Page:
Cutting edge: Toshiyuki Nakagaki

March 23, 2001

Do single-cell organisms have intelligence? Slime mould, for one, can solve a maze and find food.

It is a common insult in Japan to hear someone ridiculed as "one-cellular," indicating minimal mental capacity. But this putdown may lose some of its bite in the future, because our research has demonstrated that slime mould, a giant unicellular organism with multiple nuclei, is able to solve a maze and similar problems.

The mould is an aggregate of viscous materials called protoplasm. While it lacks a nervous system, legs or eyes, it is still able to move its mass to find food.

Is slime mould intelligent? Let us suppose that biological phenomena are physical phenomena. In biology, these purely physical phenomena are often labelled "functions", and their biological significance debated. However, function seems to be a concept that comes about only when a purpose has been ascribed to a specific physical phenomenon. If a physical phenomenon appears and contributes to the accomplishment of a purpose, that phenomenon is considered functional.

As the highest purpose of a living thing is survival, a living organism can be considered to constitute a survival mechanism. There are many physical phenomena that have not survived over the earth's history, and those around us represent only the survivors. There are reasons for these systems having survived, and the study of these survival mechanisms is central to biology.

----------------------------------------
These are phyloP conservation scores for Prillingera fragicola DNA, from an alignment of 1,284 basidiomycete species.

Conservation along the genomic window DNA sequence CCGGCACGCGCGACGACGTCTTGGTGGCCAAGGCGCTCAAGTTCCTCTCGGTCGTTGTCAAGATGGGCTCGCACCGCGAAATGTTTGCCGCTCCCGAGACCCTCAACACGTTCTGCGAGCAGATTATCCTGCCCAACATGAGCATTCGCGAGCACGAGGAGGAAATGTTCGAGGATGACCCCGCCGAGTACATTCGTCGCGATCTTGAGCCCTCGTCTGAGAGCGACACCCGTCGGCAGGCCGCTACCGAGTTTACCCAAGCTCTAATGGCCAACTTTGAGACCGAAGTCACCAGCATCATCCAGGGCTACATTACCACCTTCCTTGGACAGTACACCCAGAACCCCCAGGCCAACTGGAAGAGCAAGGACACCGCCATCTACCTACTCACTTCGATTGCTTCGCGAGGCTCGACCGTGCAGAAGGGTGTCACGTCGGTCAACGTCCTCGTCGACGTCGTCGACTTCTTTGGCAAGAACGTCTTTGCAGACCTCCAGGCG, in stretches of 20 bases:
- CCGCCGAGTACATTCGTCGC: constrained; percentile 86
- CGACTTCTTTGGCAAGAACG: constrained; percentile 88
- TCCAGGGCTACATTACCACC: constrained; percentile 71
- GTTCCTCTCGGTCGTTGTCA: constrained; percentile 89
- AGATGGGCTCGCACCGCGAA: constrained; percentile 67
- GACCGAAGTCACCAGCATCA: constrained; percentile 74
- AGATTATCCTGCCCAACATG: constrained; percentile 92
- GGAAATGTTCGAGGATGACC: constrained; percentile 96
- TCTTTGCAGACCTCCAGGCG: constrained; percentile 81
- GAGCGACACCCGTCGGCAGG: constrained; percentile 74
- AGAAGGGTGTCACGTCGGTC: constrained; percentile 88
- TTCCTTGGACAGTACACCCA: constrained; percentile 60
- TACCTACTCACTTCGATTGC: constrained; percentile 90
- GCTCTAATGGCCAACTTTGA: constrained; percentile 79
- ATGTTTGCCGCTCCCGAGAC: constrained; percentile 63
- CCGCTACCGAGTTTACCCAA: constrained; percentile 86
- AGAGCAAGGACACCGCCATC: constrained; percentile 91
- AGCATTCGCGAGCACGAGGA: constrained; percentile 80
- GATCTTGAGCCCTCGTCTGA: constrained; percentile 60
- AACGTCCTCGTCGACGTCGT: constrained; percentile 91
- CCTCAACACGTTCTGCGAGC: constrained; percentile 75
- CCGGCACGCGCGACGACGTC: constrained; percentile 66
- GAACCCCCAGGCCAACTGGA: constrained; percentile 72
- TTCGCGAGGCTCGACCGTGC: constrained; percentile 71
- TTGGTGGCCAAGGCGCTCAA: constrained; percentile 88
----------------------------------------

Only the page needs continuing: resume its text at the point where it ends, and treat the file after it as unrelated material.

Can something with no consciousness be considered intelligent? We need to define what is meant by the use of the term "intelligence", which I will attempt to do here. Humans have consciousness, we are aware of ourselves. This is generally what we call "mind".

Next, let us consider the unconscious world, a world that has a great deal of influence on the consciousness. We have only to consider our own internal information-processing mechanisms to understand that most of them take place on an unconscious level. I doubt anyone could explain how their body maintains balance when they ride a bicycle. While we are riding, our body naturally performs the calculations required to solve the equation. It would be quite difficult for us to clearly define these on the conscious level.

I believe that such unconscious information-processing mechanisms exist in all living things. Is this kind of information processing to be considered intelligence? If we can answer these questions, we should be able to answer the question as to whether or not single-celled animals possess intelligence. It is my goal to research and clarify these unconscious information-processing mechanisms. In this effort, I consider the slime mould to be a most important subject.

Toshiyuki Nakagaki, Hokkaido University, RIES, department of cell informatics and local spatio-temporal functions laboratory, Frontier Research System, RIKEN, Japan.

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